City Hall wants mining-era openings found and then plugged
Park City leaders on Thursday are scheduled to begin discussing whether a law should be enacted requiring some landowners to canvass their acreage for mining-era openings and then make sure the openings are plugged, an effort, officials say, to ensure the safety of people using the land for recreation.
The law would declare the mining-era openings nuisances, a label that would allow the Park City Building Department to demand the opening be closed. If the landowner fails to take that step, City Hall could conduct the work itself and then bill the landowner, according to a report submitted this week to Mayor Dana Williams and the Park City Council.
Meanwhile, the law would force landowners with more than 10 acres inside Park City to search for openings on their property. If they are found, the landowner would be required to close the openings.
A proposed timeline outlined in the report calls for the search for the openings to be completed by Nov. 1, 2012, with the results of the search and plans for the closures, if any, submitted to City Hall by Dec. 1, 2012. The timeline calls for the openings to be sealed within three years after the submittal of the plans for the closures.
"What we’re trying to address is the potential of people to fall into holes," said Joan Card, who manages environmental regulatory affairs for City Hall and is the coauthor of the report submitted to the elected officials.
The danger of someone unknowingly walking into a mining-era site is also of concern, she said.
Twenty minutes, starting at approximately 4:50 p.m., have been set aside on Thursday for a discussion by the mayor and City Council. A hearing is not scheduled, but the mayor sometimes allows public input during meetings when a formal hearing is not planned.
If the City Council signals it wants to enact a law, a hearing and, possibly, a vote could be scheduled April 21.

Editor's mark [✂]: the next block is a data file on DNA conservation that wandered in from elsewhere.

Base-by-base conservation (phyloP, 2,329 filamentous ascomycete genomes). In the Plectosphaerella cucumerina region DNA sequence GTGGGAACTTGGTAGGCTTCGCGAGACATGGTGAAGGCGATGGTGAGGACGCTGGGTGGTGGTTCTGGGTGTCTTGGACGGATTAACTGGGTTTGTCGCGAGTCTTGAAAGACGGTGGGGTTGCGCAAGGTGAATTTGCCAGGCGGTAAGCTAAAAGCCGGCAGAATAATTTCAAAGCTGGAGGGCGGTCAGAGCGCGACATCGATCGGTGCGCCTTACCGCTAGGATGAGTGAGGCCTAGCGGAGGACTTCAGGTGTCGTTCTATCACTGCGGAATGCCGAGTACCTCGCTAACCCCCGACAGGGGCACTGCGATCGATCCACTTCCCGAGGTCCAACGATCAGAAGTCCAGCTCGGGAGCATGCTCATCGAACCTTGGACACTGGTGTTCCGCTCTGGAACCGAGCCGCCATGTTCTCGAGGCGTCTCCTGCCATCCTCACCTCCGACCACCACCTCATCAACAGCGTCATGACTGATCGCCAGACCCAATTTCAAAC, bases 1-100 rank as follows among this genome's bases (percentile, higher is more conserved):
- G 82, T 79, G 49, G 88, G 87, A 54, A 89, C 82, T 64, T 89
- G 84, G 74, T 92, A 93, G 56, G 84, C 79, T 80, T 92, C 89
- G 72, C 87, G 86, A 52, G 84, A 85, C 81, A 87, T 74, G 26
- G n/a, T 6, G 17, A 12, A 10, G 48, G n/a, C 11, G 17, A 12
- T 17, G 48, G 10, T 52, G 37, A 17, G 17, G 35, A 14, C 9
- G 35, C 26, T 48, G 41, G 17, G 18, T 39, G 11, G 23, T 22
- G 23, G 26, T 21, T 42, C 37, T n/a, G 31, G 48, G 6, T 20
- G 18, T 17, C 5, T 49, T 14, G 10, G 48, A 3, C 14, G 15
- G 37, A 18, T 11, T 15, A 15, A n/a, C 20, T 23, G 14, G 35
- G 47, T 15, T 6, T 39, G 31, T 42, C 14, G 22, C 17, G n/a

The step comes approximately two years after a series of bizarre mishaps involving mining-era openings in Park City.
In one of the cases a skier at Deer Valley Resort nearly fell into mine tunnel after an opening gave way and the snow caved in around him. In another one a dog tumbled down a historic mine shaft at Park City Mountain Resort and was rescued by a firefighter.
Meanwhile, a large hole appeared off the Rail Trail that was determined to be at the top of a mine shaft. The water from a nearby creek emptied into the shaft when the seal gave way.
Park City was founded in the 19th century as a silver-mining camp, and the industry dominated the city’s economy until roughly the middle of the 20th century. There are miles of mining-era tunnels underneath the mountains ringing Park City as well as numerous subterranean mining sites. Maps from the era are believed to chart nearly all of the sites, but some are not on the maps, including the location where the Deer Valley skier encountered the mine tunnel.
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Somewhere about the 35-foot level of the Flagstaff Mine, and moments after he called his friends above for light, the old ladder Paul Parmalee was descending gave way with a crash, and he plunged into the darkness to his death.